What Causes High Systolic Blood Pressure?
High systolic blood pressure accompanied by normal diastolic pressure is called isolated systolic hypertension, which is possibly caused by artery stiffness, heart valve problems or hyperthyroidism, according to Mayo Clinic. In many cases, the cause of high blood pressure is unknown, though several risk factors are known, notes the American Heart Association.
Risk factors that increase one's likelihood of developing high blood pressure, or hypertension, include genetics, advanced age, lack of physical activity, a high-sodium diet, excess weight and heavy drinking of alcohol, according to the American Heart Association. Stress, cigarette smoke and sleep apnea are suspected risk factors, though scientists have not confirmed the link to hypertension.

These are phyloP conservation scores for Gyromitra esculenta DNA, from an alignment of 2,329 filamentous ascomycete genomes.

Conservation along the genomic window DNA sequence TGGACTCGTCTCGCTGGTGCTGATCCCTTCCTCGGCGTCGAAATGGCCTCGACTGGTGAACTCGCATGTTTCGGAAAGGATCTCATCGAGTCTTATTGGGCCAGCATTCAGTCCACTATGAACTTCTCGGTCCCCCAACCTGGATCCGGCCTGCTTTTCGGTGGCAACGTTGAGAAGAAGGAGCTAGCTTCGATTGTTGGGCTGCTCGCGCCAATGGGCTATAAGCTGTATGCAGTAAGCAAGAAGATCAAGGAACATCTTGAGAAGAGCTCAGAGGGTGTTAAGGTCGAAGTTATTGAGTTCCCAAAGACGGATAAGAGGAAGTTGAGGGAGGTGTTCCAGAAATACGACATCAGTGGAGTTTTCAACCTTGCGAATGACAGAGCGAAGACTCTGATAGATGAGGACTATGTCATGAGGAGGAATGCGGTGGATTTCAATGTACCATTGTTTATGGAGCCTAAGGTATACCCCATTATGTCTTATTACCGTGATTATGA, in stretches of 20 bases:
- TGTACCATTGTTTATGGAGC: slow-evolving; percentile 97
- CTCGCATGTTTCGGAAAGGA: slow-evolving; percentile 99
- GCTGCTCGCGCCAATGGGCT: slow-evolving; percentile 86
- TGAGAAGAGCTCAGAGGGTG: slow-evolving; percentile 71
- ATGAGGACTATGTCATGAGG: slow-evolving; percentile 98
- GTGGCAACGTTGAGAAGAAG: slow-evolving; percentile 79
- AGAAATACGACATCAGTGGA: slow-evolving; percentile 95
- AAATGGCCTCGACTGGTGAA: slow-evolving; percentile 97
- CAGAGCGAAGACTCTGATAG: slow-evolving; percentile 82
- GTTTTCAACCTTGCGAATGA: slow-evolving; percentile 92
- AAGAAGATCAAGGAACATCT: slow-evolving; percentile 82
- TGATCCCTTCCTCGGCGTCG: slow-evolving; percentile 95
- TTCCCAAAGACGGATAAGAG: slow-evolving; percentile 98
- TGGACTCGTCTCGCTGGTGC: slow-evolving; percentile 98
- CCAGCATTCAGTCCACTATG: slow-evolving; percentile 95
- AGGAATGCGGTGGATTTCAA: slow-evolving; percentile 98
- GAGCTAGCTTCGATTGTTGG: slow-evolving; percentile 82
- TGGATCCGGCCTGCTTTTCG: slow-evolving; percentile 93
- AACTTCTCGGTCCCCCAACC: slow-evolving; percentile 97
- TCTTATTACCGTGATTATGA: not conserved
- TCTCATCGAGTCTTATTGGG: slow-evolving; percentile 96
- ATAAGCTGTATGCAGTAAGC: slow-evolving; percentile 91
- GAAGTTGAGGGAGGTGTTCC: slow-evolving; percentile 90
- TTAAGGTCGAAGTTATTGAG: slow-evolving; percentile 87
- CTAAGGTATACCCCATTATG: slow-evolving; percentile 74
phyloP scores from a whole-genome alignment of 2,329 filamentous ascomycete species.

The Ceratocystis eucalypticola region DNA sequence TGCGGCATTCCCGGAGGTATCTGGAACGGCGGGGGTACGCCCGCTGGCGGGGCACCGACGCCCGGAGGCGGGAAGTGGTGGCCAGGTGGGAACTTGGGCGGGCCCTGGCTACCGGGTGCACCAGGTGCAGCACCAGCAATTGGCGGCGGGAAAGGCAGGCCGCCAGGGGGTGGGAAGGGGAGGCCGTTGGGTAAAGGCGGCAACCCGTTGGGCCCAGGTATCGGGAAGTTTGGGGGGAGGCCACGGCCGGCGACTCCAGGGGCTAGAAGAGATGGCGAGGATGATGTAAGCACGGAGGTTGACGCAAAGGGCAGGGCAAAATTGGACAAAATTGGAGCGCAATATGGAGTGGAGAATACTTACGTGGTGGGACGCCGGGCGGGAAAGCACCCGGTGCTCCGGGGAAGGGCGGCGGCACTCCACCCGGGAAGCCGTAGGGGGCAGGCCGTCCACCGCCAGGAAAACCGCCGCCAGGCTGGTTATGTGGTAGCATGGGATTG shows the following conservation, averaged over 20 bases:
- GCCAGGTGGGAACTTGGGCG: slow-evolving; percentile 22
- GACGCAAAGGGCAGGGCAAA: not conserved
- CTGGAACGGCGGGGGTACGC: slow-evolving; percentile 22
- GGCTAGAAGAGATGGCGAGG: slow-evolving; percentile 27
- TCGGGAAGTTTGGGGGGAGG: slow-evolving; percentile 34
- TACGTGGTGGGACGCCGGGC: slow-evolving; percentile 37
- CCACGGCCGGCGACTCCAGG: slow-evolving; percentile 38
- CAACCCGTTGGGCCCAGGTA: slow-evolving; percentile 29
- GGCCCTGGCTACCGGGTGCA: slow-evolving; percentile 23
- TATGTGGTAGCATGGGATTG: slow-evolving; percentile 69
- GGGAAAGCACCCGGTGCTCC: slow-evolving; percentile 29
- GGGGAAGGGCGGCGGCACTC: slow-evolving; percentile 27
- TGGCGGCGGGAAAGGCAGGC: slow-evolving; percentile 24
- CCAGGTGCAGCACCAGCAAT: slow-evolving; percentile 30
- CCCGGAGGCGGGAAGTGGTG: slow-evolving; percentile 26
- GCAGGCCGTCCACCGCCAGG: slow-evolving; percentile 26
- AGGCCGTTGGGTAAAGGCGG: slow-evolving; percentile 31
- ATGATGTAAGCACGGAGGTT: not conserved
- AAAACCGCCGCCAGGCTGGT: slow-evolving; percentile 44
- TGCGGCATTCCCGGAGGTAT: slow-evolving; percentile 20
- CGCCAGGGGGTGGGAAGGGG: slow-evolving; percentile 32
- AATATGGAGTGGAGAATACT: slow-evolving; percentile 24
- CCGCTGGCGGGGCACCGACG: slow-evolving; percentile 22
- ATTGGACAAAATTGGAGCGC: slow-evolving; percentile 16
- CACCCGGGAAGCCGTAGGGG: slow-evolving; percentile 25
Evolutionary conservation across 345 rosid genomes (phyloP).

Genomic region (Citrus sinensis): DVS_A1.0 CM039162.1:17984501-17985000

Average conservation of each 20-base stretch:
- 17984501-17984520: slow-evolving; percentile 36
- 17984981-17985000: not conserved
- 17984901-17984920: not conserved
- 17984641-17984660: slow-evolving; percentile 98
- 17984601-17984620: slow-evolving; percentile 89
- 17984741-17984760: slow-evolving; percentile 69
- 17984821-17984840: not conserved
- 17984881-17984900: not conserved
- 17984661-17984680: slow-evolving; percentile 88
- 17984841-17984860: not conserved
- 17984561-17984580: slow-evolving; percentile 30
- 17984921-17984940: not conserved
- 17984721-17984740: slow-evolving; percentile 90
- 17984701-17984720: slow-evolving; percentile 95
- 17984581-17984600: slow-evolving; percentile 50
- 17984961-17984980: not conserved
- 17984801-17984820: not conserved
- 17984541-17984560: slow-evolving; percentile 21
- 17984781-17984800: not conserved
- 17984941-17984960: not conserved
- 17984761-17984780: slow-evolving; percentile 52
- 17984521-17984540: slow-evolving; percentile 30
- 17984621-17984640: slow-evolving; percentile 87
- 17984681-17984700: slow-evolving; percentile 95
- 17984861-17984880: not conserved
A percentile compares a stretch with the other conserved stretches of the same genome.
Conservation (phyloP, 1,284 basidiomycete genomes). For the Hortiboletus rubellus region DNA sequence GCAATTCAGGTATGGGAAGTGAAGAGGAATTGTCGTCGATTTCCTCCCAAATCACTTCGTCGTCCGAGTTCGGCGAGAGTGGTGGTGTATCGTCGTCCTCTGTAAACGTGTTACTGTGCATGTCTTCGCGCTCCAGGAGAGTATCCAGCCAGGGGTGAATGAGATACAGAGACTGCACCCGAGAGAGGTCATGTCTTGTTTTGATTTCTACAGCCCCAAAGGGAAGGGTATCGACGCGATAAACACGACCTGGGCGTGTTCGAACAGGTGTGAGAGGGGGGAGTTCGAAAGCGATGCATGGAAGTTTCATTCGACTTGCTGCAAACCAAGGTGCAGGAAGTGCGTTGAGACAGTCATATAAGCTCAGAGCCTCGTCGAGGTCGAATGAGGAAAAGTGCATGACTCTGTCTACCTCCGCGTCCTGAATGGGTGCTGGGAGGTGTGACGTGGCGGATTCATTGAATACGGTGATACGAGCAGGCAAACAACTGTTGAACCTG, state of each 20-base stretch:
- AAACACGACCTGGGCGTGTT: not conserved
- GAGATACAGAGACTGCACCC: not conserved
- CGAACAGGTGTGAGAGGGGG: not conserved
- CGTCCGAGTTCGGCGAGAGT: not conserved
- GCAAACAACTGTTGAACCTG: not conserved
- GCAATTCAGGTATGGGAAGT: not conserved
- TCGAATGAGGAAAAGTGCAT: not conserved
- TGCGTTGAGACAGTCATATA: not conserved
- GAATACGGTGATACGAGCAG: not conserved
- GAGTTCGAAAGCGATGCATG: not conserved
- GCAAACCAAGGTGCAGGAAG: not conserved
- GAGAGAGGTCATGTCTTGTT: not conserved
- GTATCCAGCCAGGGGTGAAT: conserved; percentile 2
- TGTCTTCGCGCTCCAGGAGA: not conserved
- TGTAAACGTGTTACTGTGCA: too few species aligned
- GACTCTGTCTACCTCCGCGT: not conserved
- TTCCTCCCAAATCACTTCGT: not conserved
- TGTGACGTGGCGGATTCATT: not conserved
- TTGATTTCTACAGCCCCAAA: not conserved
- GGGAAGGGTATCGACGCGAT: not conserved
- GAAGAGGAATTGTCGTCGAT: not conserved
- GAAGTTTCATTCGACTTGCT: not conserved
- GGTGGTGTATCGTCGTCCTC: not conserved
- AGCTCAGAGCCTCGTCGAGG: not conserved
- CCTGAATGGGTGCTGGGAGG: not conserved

In about 5 to 10 percent of hypertension cases, the high blood pressure results from a pre-existing underlying condition, according to the American Heart Association. This secondary hypertension may be caused by a kidney abnormality, adrenal gland tumor, congenital structural abnormality of the aorta or narrowing of certain arteries.
Systolic blood pressure measures the pressure put on the arteries when the heart beats and pushes blood through the arteries to the rest of the body, according to WebMD. Blood pressure is measured in millimeters of mercury. In most cases, a systolic blood pressure reading of 120 millimeters of mercury or less is considered normal, 120 to 139 is prehypertensive and 140 or higher is considered to be hypertensive.